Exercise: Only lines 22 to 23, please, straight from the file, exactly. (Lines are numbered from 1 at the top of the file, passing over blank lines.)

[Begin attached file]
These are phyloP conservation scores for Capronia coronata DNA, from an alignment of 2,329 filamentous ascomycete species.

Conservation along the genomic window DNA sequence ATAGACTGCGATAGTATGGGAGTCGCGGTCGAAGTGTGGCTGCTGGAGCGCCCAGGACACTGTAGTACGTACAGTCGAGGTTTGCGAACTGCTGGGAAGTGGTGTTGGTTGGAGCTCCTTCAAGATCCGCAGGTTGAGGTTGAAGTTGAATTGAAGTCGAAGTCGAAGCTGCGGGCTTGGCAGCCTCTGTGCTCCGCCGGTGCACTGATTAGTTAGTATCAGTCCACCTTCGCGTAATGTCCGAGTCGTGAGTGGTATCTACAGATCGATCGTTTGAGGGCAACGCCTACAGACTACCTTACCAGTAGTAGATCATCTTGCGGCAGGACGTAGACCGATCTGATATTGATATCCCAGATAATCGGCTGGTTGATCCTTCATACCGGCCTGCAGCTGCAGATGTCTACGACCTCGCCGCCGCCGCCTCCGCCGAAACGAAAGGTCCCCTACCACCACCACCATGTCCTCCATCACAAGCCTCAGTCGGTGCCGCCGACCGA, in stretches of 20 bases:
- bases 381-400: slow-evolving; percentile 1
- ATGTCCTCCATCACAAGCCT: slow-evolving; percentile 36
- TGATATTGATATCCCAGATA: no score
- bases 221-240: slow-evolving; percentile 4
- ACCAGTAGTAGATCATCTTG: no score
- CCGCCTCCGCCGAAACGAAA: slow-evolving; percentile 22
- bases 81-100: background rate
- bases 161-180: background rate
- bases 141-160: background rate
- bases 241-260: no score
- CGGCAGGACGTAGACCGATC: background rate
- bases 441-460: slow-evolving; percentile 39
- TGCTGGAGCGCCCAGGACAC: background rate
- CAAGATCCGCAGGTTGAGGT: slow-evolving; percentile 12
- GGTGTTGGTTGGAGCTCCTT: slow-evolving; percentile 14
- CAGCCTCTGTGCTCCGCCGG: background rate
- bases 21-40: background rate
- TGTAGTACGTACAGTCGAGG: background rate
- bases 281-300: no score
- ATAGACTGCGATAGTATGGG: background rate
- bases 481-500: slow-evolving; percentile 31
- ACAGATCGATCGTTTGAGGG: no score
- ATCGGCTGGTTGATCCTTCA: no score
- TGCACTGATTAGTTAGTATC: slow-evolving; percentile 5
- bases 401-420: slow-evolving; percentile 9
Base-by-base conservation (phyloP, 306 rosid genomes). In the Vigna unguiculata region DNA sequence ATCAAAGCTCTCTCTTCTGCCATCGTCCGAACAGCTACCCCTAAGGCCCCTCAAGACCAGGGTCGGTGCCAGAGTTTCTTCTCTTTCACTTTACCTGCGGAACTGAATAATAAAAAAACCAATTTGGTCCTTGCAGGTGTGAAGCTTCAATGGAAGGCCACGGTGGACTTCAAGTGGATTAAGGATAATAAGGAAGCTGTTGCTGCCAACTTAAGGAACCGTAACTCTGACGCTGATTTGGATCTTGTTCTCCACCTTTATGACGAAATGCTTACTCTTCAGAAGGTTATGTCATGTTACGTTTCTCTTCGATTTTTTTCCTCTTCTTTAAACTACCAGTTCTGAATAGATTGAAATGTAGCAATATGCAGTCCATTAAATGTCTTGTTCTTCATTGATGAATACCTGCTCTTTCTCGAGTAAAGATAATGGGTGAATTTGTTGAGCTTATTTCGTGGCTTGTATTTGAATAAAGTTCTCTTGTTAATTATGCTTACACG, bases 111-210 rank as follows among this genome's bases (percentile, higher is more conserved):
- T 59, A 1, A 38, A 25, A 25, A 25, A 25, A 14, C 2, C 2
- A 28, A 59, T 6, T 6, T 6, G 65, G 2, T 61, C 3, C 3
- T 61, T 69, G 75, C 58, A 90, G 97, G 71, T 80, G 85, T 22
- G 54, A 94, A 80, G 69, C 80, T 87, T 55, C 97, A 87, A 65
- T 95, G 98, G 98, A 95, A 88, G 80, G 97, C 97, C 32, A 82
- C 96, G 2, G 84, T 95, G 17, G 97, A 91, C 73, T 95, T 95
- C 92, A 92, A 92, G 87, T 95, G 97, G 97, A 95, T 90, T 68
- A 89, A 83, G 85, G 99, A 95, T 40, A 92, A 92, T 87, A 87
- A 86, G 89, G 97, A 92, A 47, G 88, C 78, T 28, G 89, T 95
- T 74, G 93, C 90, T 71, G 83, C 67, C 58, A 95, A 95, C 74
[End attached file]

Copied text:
- ATAGACTGCGATAGTATGGG: background rate
- bases 481-500: slow-evolving; percentile 31